Major producers such as Yancoal and Teck have both stated publicly that they are looking to invest the windfall profits from current sky-high coal prices into other areas, such as renewable energy. Of perhaps higher priority for these companies are efforts to find opportunities to deploy capital into copper projects, which is the metal universally regarded as among those which will be in the greatest demand due to decarbonisation and electrification.

In a similar vein, oil and gas companies have looked to deploy capital into battery minerals projects. An example is Australian oil producer Buru Energy entering into a base metal exploration joint venture with long-time metals explorer Sipa Resources.

Then there are western governments. After years of neglect and often active stymieing of mining projects in their own countries, governments in the US and Europe in particular have compiled lists of “critical minerals” and are now providing funding to help “reshore” their primary production.

For example, President Joe Biden’s Bipartisan Infrastructure Law has promised funding to seven mineral projects such as the $114 million grant towards project construction and execution costs for as Talon Metals’ nickel and copper processing facility in North Dakota.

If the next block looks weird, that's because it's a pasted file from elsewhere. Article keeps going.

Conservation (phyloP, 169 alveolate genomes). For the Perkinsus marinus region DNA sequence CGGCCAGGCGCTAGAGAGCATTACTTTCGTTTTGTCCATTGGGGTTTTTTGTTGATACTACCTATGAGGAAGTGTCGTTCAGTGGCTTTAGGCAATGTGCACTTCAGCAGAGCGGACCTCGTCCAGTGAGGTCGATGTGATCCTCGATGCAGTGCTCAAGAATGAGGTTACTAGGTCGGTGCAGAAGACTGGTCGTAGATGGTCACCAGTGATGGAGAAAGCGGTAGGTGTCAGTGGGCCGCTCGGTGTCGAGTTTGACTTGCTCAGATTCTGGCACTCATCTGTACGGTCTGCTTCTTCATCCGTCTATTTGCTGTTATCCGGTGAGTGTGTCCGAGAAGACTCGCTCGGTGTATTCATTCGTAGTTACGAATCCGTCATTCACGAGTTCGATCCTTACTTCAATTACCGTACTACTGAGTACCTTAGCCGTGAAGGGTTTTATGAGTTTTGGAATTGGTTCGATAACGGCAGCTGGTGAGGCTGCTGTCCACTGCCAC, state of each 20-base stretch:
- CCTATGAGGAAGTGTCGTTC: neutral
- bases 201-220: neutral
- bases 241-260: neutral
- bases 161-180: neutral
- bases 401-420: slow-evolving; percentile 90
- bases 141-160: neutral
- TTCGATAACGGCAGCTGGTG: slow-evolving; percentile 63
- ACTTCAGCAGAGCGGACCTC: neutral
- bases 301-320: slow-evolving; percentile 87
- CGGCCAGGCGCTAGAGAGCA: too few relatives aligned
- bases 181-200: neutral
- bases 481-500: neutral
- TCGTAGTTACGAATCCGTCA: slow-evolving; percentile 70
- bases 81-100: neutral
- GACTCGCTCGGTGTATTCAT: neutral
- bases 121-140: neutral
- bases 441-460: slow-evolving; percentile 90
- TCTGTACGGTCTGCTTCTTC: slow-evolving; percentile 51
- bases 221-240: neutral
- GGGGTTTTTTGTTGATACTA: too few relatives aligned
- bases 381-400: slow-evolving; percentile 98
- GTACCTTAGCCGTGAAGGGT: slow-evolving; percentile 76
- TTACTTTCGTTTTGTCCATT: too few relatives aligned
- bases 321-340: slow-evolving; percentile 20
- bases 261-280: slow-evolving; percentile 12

Similarly in Europe, the EU€17.5 billion “Just Transition Fund” has classified the Cinovec lithium mining project in the Czech Republic as a “strategic project”. And in Australia the former Morrison Government approved a AU$1.25 billion loan through the Critical Minerals Facility to Iluka Resources, to develop Australia’s first integrated rare earths refinery in Western Australia.

In the gold sector, central banks have re-emerged as one of the largest investor groups. In 2022, central banks bought the most gold since 1967, according to the World Gold Council. China’s central bank has been a large buyer, notable not only for the volumes purchased but also for the fact that it has disclosed its actions. This may form a part of a “de-dollarisation” trend.

Who’s not investing?

North American investors appear to be shunning the resources sector. The world’s largest market for resources stocks Canada (including the TSX, TSXV and CSE) has seen the junior resources sector there largely deserted. Figure 1 from Crescat Capital demonstrates that trade has all but dried up on the TSXV, home to over 2,000 listed resource companies.